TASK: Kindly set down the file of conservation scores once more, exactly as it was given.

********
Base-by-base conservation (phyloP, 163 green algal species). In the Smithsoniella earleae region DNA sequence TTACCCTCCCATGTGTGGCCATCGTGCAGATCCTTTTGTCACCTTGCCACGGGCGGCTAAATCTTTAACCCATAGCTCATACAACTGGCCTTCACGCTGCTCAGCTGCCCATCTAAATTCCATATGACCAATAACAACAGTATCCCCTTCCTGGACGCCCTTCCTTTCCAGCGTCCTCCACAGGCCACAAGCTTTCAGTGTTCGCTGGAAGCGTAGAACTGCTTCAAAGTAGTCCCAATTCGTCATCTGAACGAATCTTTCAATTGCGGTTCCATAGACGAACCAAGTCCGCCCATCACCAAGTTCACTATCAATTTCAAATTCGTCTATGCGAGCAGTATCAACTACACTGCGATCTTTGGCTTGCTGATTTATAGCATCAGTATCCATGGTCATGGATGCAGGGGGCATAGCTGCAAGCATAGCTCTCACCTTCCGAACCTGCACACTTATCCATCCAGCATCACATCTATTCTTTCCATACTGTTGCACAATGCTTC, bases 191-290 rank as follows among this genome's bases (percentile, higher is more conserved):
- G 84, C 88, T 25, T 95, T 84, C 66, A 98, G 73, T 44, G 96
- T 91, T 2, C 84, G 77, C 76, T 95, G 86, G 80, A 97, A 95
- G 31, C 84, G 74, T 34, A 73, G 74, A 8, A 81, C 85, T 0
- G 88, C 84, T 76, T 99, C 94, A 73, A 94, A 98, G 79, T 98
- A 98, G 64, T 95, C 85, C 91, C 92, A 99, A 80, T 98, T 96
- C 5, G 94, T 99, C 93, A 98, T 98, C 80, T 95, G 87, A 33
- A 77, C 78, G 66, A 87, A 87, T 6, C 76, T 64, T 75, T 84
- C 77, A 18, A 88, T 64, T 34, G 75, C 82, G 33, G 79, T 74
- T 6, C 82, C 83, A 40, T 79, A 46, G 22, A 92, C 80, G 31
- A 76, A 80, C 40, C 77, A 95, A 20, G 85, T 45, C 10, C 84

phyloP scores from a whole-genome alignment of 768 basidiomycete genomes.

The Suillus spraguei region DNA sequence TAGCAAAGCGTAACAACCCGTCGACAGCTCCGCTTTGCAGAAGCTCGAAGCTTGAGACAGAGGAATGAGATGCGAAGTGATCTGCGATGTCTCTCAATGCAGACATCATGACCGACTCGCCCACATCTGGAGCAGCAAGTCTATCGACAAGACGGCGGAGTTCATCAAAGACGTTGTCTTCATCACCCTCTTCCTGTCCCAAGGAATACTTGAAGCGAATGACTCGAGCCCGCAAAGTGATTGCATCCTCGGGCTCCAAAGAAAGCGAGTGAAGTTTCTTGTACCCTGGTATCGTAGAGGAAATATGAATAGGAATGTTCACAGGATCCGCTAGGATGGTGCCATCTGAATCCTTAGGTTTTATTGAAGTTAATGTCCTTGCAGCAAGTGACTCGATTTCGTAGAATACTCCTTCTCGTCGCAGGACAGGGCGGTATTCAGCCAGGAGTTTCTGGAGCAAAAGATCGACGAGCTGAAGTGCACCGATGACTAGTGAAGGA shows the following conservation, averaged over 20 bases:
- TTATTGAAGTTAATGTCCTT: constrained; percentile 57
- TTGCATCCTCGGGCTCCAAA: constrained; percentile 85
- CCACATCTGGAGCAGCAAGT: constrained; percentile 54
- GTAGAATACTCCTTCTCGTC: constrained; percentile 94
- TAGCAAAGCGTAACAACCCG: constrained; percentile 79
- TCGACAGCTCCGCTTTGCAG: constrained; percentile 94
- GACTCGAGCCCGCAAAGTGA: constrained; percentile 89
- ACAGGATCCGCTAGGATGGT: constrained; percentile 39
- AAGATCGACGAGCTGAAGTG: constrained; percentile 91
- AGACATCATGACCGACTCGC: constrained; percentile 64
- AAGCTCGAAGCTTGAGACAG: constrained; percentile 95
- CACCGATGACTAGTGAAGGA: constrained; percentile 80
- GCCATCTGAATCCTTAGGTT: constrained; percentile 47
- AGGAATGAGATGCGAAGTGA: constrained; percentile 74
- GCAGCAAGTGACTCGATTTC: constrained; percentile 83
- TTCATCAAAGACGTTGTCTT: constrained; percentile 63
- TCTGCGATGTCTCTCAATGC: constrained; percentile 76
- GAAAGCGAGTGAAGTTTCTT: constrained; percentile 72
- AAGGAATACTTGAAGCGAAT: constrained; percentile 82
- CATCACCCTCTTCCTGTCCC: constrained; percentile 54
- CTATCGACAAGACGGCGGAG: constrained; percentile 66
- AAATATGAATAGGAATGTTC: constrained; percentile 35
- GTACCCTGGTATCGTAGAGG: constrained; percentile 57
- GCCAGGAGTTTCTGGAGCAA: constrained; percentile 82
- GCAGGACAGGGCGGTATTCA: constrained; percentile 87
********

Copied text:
Base-by-base conservation (phyloP, 163 green algal species). In the Smithsoniella earleae region DNA sequence TTACCCTCCCATGTGTGGCCATCGTGCAGATCCTTTTGTCACCTTGCCACGGGCGGCTAAATCTTTAACCCATAGCTCATACAACTGGCCTTCACGCTGCTCAGCTGCCCATCTAAATTCCATATGACCAATAACAACAGTATCCCCTTCCTGGACGCCCTTCCTTTCCAGCGTCCTCCACAGGCCACAAGCTTTCAGTGTTCGCTGGAAGCGTAGAACTGCTTCAAAGTAGTCCCAATTCGTCATCTGAACGAATCTTTCAATTGCGGTTCCATAGACGAACCAAGTCCGCCCATCACCAAGTTCACTATCAATTTCAAATTCGTCTATGCGAGCAGTATCAACTACACTGCGATCTTTGGCTTGCTGATTTATAGCATCAGTATCCATGGTCATGGATGCAGGGGGCATAGCTGCAAGCATAGCTCTCACCTTCCGAACCTGCACACTTATCCATCCAGCATCACATCTATTCTTTCCATACTGTTGCACAATGCTTC, bases 191-290 rank as follows among this genome's bases (percentile, higher is more conserved):
- G 84, C 88, T 25, T 95, T 84, C 66, A 98, G 73, T 44, G 96
- T 91, T 2, C 84, G 77, C 76, T 95, G 86, G 80, A 97, A 95
- G 31, C 84, G 74, T 34, A 73, G 74, A 8, A 81, C 85, T 0
- G 88, C 84, T 76, T 99, C 94, A 73, A 94, A 98, G 79, T 98
- A 98, G 64, T 95, C 85, C 91, C 92, A 99, A 80, T 98, T 96
- C 5, G 94, T 99, C 93, A 98, T 98, C 80, T 95, G 87, A 33
- A 77, C 78, G 66, A 87, A 87, T 6, C 76, T 64, T 75, T 84
- C 77, A 18, A 88, T 64, T 34, G 75, C 82, G 33, G 79, T 74
- T 6, C 82, C 83, A 40, T 79, A 46, G 22, A 92, C 80, G 31
- A 76, A 80, C 40, C 77, A 95, A 20, G 85, T 45, C 10, C 84

phyloP scores from a whole-genome alignment of 768 basidiomycete genomes.

The Suillus spraguei region DNA sequence TAGCAAAGCGTAACAACCCGTCGACAGCTCCGCTTTGCAGAAGCTCGAAGCTTGAGACAGAGGAATGAGATGCGAAGTGATCTGCGATGTCTCTCAATGCAGACATCATGACCGACTCGCCCACATCTGGAGCAGCAAGTCTATCGACAAGACGGCGGAGTTCATCAAAGACGTTGTCTTCATCACCCTCTTCCTGTCCCAAGGAATACTTGAAGCGAATGACTCGAGCCCGCAAAGTGATTGCATCCTCGGGCTCCAAAGAAAGCGAGTGAAGTTTCTTGTACCCTGGTATCGTAGAGGAAATATGAATAGGAATGTTCACAGGATCCGCTAGGATGGTGCCATCTGAATCCTTAGGTTTTATTGAAGTTAATGTCCTTGCAGCAAGTGACTCGATTTCGTAGAATACTCCTTCTCGTCGCAGGACAGGGCGGTATTCAGCCAGGAGTTTCTGGAGCAAAAGATCGACGAGCTGAAGTGCACCGATGACTAGTGAAGGA shows the following conservation, averaged over 20 bases:
- TTATTGAAGTTAATGTCCTT: constrained; percentile 57
- TTGCATCCTCGGGCTCCAAA: constrained; percentile 85
- CCACATCTGGAGCAGCAAGT: constrained; percentile 54
- GTAGAATACTCCTTCTCGTC: constrained; percentile 94
- TAGCAAAGCGTAACAACCCG: constrained; percentile 79
- TCGACAGCTCCGCTTTGCAG: constrained; percentile 94
- GACTCGAGCCCGCAAAGTGA: constrained; percentile 89
- ACAGGATCCGCTAGGATGGT: constrained; percentile 39
- AAGATCGACGAGCTGAAGTG: constrained; percentile 91
- AGACATCATGACCGACTCGC: constrained; percentile 64
- AAGCTCGAAGCTTGAGACAG: constrained; percentile 95
- CACCGATGACTAGTGAAGGA: constrained; percentile 80
- GCCATCTGAATCCTTAGGTT: constrained; percentile 47
- AGGAATGAGATGCGAAGTGA: constrained; percentile 74
- GCAGCAAGTGACTCGATTTC: constrained; percentile 83
- TTCATCAAAGACGTTGTCTT: constrained; percentile 63
- TCTGCGATGTCTCTCAATGC: constrained; percentile 76
- GAAAGCGAGTGAAGTTTCTT: constrained; percentile 72
- AAGGAATACTTGAAGCGAAT: constrained; percentile 82
- CATCACCCTCTTCCTGTCCC: constrained; percentile 54
- CTATCGACAAGACGGCGGAG: constrained; percentile 66
- AAATATGAATAGGAATGTTC: constrained; percentile 35
- GTACCCTGGTATCGTAGAGG: constrained; percentile 57
- GCCAGGAGTTTCTGGAGCAA: constrained; percentile 82
- GCAGGACAGGGCGGTATTCA: constrained; percentile 87